On the Kling model, I’m with conservatives insofar as they are most able to recognize that we are in a frontless war with the practitioners of a global, pan-Arab religious ideology.  No, not everyone outside the gates is a barbarian, but some of our current enemies are acting enough like it.  They thrive on violence and push for a totalitarian, impossibly ideal, narrow, anti-modern, anti-Western Islamic resurgence. Some people are planning to kill us as I type this, despite their diffuse nature and the low probability/high consequences of an attack.  Our response has required varying levels of conflict, intelligence, and engagement in order to protect ourselves so far.  Some basic trust is necessary for those in power given to discharge their duties on the people’s behalf to conduct our business.

Addition:  It’s not just the narrow focus of Islamic terrorism, but a global network of espionage, State and non-State cyberwarfare and security following Moore’s law.  What still separates us from most other governments is a government working for the people, even if that may compromise us in the data race.  These are deep and complex issues.

I’m with libertarians insofar as we do not want to cede too much power and authority to our government in order to prosecute this war, because yesterday’s rules become today’s furniture and incentives of governance.  Power really can and does corrupt, and we’ve got to get the incentives right for our own leaders and for our own selves as citizens, especially with the big data race going on.  I think most Americans are more psychologically able to handle this reality since 9/11, but it’s questionable as to how well our security complexes are handling our business.

I can find common ground with liberals on civil liberties issues, but I’m generally against Leftism, progressivism and its discontents.  Such ideologies bend our institutions to impossible ideals, and get our security, human nature and the incentives very wrong in my opinion.  I don’t want to see multiculturalism, nor the ‘isms’ of the Left have too much direct political influence because I think they’ve led to many of the failure of European immigration/governance, for starters.

Given our President’s ideological interests and political bedfellows, do you trust him with this power?  What about the next guy who comes along, and the one after that?:


Related On This SiteFrom CATO@Liberty: Julian Sanchez On ‘Wikileads And Economies Of Repression’

Big Data And Filthy Lucre: Neil Irwin At WonkBlog-’Here’s What The Bloomberg Data Scandal Reveals About How The Media Really Makes Money’

Repost: Trevor Butterworth At Forbes Via The A & L Daily: ‘Beware The Internet As Liberation Theology’

Martha Nussbaum wants to steer the moral thinking behind the laws away from religion, and was influenced by John Rawls:  From The Reason Archives: ‘Discussing Disgust’ Julian Sanchez Interviews Martha Nussbaum.

From George Will on Stephen Colbert:  “What conservatives say is that we will protect you against idealism.” Originalism vs. The living constitution: George Will Via The Jewish World Review: ‘True Self-Government’.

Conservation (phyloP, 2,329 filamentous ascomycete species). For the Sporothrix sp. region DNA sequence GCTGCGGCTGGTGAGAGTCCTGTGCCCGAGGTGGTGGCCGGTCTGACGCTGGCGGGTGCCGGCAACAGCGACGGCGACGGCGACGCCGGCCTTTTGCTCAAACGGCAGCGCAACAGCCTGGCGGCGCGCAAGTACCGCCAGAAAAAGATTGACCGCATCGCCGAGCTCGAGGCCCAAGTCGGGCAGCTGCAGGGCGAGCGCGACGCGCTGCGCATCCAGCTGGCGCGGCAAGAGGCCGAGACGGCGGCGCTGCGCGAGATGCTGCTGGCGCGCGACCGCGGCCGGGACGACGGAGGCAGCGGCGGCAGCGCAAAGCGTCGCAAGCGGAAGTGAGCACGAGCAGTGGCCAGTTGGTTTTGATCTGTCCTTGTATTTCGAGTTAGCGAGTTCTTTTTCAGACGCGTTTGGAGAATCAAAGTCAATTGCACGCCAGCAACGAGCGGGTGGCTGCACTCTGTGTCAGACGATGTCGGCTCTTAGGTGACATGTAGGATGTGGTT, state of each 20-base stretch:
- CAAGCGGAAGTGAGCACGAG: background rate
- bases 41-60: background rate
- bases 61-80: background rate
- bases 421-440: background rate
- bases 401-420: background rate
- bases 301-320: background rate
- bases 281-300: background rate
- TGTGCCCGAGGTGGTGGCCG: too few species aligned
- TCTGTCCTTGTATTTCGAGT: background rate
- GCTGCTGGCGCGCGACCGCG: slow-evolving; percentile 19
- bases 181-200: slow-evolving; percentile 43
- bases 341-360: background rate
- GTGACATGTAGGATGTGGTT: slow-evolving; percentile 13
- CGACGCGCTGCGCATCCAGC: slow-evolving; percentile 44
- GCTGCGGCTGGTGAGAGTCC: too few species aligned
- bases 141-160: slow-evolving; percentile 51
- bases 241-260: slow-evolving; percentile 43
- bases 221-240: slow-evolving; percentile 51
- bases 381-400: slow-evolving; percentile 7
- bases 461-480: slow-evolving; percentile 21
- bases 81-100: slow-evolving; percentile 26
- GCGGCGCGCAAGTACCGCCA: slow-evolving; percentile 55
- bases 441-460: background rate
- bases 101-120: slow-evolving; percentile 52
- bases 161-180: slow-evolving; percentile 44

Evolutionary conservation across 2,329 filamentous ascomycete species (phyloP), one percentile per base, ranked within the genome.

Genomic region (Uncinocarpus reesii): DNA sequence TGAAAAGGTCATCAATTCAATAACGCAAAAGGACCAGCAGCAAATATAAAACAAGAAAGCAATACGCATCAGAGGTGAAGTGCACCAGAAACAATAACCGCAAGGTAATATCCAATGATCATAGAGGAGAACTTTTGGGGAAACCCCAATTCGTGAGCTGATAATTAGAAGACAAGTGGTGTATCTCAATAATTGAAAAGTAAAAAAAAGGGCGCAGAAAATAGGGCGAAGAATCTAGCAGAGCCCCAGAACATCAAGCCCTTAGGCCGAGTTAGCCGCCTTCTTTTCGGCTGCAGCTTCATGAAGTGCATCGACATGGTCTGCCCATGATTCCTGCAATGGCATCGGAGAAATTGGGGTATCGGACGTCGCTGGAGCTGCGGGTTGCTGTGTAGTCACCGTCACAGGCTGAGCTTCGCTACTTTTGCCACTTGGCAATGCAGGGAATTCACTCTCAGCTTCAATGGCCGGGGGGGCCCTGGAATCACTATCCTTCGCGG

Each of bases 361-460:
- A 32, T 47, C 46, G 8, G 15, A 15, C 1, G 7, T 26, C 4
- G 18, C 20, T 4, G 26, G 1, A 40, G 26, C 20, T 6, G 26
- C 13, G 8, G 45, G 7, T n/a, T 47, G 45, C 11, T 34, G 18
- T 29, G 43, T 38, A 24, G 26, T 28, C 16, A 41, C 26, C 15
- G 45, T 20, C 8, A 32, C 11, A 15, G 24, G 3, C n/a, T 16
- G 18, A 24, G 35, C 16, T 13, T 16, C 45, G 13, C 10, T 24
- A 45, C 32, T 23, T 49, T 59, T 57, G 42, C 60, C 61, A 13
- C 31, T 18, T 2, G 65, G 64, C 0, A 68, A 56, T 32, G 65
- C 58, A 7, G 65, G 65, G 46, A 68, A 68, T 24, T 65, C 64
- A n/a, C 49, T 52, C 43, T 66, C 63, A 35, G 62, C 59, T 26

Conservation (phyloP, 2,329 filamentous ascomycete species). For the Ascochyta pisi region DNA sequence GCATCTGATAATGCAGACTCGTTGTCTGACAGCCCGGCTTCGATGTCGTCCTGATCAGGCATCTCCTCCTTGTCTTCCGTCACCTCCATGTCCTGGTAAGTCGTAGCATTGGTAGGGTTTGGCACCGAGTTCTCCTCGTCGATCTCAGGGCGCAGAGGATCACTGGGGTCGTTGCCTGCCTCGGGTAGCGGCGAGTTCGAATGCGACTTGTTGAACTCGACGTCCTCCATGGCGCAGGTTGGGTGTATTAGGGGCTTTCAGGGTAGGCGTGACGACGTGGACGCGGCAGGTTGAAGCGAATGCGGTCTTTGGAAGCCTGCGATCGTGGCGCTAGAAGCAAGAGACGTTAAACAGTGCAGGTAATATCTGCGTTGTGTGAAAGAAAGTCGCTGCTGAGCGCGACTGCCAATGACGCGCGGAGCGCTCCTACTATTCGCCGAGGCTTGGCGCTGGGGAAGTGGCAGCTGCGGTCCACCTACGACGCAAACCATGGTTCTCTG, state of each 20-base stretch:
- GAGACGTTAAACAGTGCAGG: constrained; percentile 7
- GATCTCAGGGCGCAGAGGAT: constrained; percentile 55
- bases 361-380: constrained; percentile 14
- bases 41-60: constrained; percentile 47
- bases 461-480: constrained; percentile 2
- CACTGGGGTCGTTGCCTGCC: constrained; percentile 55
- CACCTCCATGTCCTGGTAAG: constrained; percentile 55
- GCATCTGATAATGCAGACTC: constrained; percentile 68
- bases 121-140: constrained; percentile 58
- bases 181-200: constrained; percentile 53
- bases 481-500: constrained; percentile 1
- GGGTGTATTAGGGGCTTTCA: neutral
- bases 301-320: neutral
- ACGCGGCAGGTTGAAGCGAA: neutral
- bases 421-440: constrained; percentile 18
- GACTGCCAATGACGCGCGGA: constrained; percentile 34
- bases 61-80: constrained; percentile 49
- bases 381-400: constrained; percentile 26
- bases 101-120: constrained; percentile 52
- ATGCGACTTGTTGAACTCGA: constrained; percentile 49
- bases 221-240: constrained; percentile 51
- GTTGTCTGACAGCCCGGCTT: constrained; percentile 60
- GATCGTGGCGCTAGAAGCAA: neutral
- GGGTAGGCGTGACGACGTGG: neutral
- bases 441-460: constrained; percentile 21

Monday Quotation From Charles Kesler And A Few Thoughts on Conservatism

From CATO@Liberty: Julian Sanchez On ‘Wikileads And Economies Of Repression’

Full post here.

Sanchez makes a good point:

“Whatever you think of Wikileaks, the idea that a controversial speaker can be so effectively attacked quite outside the bounds of any direct legal process, thanks to the enormous leverage our government exerts on global telecommunications and finance firms, ought to provoke immense concern for the future of free expression online.”

Addition:  Hitchens at Slate on Assange.  Assange speaks for himself.

Another Addition: Often what unites libertarians in my experience is:  anti-government tendencies and the desire of freedom from violence and control (especially from the government, which includes nanny-stating, authoritarian, idealistic, tax and spend, big gov’t and big business in bed together leftists ((and of course the total control socialists and communists of the far left))….against what many libertarians see as the socially conservative, potentially authoritarian, big gov’t right).

LIbertarians may rise in opposition to a leftist government and are often more socially liberal than many conservatives, and I’ve heard it argued that we are drifting away from more socially conservative, religiously conservative, traditional values as part of a longer trend.  Maybe, maybe not.

Also On This Site:  Repost: Trevor Butterworth At Forbes Via The A & L Daily: ‘Beware The Internet As Liberation Theology’

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From The Reason Archives: ‘Discussing Disgust’ Julian Sanchez Interviews Martha Nussbaum

Full interview here.

Nussbaum elaborates on her argument a bit.

Below, would this be a fair outline of Nussbaum’s argument, which I wrote in the comments section of the previous Nussbaum post:  From The Nation Via A & L Daily-’Back Talk: Martha Nussbaum’?:

“Disgust should not be used to make laws. It is an emotion that is potentially irrational and a cowardly withdrawal from our obligations to maintain and free and equitable society. It is also a way to project our own irrationality regarding the body, weakness and mortality onto others. In so doing, often we maintain unjust laws, or inequitable legal, social, and political structures.”

Mill’s harm principle is a better tool to maintain freedom and equality than the moral doctrines of Christianity…not only, but especially when, disgust is used to interefere into the lives of others through the laws (Gays and Lesbians in America, Outcasts in India…Bahai, for example, in Iran perhaps).

Also On This Site:  Martha Nussbaum On Eliot Spitzer At The Atlanta Journal-Constitution

Repost: Martha Nussbaum Channels Roger Williams In The New Republic: The First Founder